Intermediate Indonesian – IND204
Materials: Provided by the Department
Prerequisite:IND203 or equivalent language skills.
Students from countries where Indonesian/Malay is a partial or complete medium of instruction in the educational system, and native speakers of the language, will not normally be permitted to enter Indonesian 204. These students, and other students who have previously studied Indonesian/Malay should seek permission of the course coordinator on the first day of class.
Texts will be provided online. We suggest to purchase the following books:
Dictionaries: 1. A Comprehensive Indonesian-English Dictionary Compiled by Alan M. Stevens and A. Ed. Schmidgall-Tellings. 2004:Ohio Univ. Press. 2. “Learner’s Dictionary of Today’s Indonesian” by George Quinn. Available at UH book store.
Grammars: “Indonesian :1. A Comprehensive Grammar” and 2. “Understanding Indonesian Grammar” by James N. Sneddon, Available at UH book store.
The course is aimed for speakers with at least upper elementary proficiency in Indonesian. The objectives of this course are to progress linguistically, as well as to develop an awareness of the contemporary social context; there will be an even balance between language and content. The course will familiarise students with the language of the film media and promoting the development of strong listening, reading, and writing skills at both colloquial and formal levels.
On successful completion of this course students will be able to use Indonesian language on a “social interaction level” of communicative competence. They will become “independent users” with proficiency level B1 of the European Language Portfolio.
At the end of Year 2 students can understand the main points of clear standard input on familiar matters regularly encountered in work, school, leisure, etc. They can deal with most situations likely to arise whilst traveling in an area where the language is spoken. They can produce simple connected text on topics which are familiar or of personal interest. Students can describe experiences and events, dreams, hopes & ambitions and briefly give reasons and explanations for opinions and plans.
Emphasis in this course is on the development of good listening skills at both the formal and informal level. This will be achieved by intensive listening exercises based on authentic Indonesian media. Students will be exposed to about 15 video clips, each a few minutes long, containing excerpts from various Indonesian movies. These lessons intend 1) to teach listening strategies, 2) to develop cultural and linguistic knowledge, and 3) to move the student from intermediate-low to an upper intermediate proficiency level.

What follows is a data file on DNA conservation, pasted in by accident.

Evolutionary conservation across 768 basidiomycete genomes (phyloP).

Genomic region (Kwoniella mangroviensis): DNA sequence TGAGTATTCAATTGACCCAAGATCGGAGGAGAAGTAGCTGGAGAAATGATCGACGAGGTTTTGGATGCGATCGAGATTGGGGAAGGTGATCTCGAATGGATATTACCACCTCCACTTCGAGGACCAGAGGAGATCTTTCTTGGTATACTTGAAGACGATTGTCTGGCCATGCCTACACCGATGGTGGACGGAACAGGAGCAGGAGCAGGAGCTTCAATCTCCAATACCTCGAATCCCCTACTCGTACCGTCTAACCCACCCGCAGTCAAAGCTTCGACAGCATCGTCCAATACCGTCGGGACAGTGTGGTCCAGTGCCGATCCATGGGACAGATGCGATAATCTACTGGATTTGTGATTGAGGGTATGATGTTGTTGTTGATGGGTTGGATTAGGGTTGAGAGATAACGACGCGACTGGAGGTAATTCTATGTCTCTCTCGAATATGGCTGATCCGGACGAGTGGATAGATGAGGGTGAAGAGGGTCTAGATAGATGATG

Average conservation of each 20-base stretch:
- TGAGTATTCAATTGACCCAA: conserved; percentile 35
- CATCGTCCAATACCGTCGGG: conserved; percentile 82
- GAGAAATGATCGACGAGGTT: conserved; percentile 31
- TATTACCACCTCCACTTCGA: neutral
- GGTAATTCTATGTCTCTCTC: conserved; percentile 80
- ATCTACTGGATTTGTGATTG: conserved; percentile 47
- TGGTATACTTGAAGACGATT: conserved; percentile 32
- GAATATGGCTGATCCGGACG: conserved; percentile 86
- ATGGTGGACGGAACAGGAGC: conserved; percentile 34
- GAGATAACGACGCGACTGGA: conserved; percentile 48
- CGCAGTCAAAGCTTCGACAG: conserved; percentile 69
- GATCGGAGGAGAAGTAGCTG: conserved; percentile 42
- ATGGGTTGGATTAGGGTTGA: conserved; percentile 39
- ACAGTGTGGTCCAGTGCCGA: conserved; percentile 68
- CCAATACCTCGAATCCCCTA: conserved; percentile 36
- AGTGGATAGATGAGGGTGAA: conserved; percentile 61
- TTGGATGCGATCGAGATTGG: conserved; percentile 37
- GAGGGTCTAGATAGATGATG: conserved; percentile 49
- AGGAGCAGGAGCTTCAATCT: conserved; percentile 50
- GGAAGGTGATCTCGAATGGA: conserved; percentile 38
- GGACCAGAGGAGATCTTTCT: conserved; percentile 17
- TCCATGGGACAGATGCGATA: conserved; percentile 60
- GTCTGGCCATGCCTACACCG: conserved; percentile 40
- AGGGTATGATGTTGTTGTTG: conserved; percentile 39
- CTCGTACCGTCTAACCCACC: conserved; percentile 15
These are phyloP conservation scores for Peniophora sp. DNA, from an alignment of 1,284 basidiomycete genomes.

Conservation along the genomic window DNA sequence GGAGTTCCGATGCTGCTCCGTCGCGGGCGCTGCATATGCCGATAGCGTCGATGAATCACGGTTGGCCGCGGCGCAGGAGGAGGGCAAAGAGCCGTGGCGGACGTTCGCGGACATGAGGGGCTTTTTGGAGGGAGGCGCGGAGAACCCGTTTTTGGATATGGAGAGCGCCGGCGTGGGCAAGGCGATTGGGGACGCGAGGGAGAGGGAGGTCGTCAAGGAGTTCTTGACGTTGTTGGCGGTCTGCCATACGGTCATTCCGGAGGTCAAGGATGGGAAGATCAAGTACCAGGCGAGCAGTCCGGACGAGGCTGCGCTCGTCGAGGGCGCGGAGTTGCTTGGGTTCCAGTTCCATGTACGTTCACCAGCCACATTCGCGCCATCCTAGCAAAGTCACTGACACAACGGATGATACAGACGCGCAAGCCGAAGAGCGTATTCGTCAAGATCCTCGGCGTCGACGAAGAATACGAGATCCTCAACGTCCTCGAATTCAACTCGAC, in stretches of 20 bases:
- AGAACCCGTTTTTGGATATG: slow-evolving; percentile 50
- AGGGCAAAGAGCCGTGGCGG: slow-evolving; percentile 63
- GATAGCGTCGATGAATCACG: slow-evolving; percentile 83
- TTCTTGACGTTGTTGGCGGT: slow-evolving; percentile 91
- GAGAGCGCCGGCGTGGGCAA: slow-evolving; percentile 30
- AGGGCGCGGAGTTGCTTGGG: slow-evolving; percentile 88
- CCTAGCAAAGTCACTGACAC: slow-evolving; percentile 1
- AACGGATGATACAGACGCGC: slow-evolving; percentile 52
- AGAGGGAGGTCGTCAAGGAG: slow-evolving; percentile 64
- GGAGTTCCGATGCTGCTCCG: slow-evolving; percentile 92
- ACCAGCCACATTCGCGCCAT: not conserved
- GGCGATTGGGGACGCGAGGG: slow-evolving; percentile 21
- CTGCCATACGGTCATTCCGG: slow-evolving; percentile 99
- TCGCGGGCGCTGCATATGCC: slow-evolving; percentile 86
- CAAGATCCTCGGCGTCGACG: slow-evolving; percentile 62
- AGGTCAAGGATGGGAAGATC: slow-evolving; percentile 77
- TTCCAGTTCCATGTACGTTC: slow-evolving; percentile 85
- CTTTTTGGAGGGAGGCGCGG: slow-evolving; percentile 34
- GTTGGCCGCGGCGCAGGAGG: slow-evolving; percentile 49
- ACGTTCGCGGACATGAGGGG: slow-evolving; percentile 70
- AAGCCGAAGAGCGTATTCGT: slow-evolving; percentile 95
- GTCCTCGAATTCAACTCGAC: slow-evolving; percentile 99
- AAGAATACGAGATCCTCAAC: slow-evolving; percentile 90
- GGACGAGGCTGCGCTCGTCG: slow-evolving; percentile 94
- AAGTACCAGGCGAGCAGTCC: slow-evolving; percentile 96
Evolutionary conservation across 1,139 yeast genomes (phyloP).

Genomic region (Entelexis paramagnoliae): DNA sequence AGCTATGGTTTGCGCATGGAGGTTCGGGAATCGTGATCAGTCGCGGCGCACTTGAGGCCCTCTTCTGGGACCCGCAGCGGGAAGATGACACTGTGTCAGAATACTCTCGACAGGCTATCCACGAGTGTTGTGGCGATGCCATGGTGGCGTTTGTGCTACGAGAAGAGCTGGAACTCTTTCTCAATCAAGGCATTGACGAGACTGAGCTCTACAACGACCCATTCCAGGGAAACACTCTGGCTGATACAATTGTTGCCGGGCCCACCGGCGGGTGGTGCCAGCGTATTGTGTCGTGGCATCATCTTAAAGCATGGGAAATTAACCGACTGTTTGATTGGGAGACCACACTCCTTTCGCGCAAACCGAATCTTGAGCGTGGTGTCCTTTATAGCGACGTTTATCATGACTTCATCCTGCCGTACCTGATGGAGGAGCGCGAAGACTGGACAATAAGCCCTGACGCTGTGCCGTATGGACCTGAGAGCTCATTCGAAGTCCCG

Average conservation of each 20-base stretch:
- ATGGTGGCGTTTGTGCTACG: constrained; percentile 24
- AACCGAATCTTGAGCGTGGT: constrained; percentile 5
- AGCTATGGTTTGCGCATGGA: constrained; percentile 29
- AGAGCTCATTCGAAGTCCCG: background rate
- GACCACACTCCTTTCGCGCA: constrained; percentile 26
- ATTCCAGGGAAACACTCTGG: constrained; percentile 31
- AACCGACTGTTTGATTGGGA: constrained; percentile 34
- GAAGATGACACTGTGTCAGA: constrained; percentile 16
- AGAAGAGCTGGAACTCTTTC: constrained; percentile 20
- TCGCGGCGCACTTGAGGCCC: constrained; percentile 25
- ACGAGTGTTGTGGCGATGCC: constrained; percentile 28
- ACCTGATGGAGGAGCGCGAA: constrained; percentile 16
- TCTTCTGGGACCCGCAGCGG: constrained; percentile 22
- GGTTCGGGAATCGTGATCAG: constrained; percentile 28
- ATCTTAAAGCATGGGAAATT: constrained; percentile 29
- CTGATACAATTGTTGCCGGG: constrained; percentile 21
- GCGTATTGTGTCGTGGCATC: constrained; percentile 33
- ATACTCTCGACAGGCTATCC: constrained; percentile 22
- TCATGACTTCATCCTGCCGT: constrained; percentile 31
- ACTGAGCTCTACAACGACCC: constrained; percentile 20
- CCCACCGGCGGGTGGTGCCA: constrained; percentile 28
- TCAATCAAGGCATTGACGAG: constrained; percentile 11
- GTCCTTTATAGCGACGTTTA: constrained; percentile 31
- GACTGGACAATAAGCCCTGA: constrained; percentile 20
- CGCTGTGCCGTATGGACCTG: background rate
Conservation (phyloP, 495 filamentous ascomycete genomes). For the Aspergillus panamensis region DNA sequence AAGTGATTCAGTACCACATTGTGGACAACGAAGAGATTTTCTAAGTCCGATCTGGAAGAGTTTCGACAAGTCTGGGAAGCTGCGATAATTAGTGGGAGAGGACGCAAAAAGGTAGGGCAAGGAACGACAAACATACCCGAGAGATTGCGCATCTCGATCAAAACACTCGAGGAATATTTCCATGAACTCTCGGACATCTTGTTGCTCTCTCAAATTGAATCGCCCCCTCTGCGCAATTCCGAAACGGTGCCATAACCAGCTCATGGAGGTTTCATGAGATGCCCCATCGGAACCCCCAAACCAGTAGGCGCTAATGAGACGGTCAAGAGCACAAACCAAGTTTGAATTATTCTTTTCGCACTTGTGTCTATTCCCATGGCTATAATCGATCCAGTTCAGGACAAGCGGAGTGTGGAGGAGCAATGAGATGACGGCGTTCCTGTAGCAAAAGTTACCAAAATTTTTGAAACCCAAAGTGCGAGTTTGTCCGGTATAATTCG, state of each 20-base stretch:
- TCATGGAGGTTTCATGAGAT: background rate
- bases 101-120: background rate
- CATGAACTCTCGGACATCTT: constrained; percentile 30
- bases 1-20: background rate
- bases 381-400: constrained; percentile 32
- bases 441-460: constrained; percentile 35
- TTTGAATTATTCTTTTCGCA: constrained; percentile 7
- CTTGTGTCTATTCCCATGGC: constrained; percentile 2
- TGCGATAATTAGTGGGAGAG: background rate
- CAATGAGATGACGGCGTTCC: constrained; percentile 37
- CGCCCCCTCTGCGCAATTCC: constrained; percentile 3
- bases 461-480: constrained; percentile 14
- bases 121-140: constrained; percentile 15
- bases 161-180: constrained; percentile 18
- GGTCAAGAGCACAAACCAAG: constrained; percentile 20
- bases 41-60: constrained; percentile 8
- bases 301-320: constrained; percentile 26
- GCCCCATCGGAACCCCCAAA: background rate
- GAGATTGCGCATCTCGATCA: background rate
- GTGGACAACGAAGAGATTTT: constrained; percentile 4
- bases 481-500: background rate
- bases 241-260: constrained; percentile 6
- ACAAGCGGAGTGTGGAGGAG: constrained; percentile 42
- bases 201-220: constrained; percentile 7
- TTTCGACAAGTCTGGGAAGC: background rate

Learners will develop knowledge of intonation patterns, speech acts and language functions, discursive practices, registers, pragmatics, socio-linguistic and cultural knowledge, as well as discrete linguistic knowledge (i.e. vocabulary and grammatical patterns).
Students will also be exposed to a number of lessons based on texts that are accompanied with a range of linguistic exercises.
The department does not offer make-up tests. When students have missed tests, they will generally receive a nil mark unless the reason for the absence is justified. The coursework components are:
90 – 100 = A, 80 – 89 = B, 70 -79 = C, 60 – 69 = D, 0 – 59 = F Please note that we use the + and – system. Although an A+ will only be given to exceptional students, it is not too difficult to get an A grade for this course if you are always well prepared, score well in the tests and quizzes, and contribute to the class in a meaningful way.
The average workload a student should spend should be about 9 hours a week, including time spent in class. Students who have little trouble learning language should be able to spend less time. For students who find language learning more difficult, more time will have to be spent on the course. You should remember that this is an opportunity to learn language in a controlled environment where your work can be corrected and your questions answered. The more time you spend and the more intensively you work, the more you will achieve. If, however, you feel overwhelmed by the workload, please contact the instructor.
The integrity of a university depends upon academic honesty, which consists of independent learning and research. Academic dishonesty includes cheating and plagiarism, and will not be tolerated. Cheating includes, but is not limited to, giving unauthorized help during an examination, using inappropriate sources of information during an examination. As most of our exams are conducted online we need to remind students that our exams are closed book exams. No dictionaries, online dictionaries, translation programs, or any open books are allowed. For further information about academic integrity read the Campus Policies.
Whenever you feel something isn’t working as well as you’d like – whether it’s the class structure, the lecture, the assignments, grades, or your own efforts in the course – PLEASE TELL SOMEONE about it!! Talk to your class representative, or to me, or scribble a note (anonymous if you like – put it into the assignment box next to my door) or send an email, leave a voice-mail message, catch me after class, come during office hours, or make an appointment: Let someone know if something isn’t working for you. I’d prefer to hear about the problems in the course during the semester, when we can deal with them, rather than in course evaluations, when it’s too late to change things.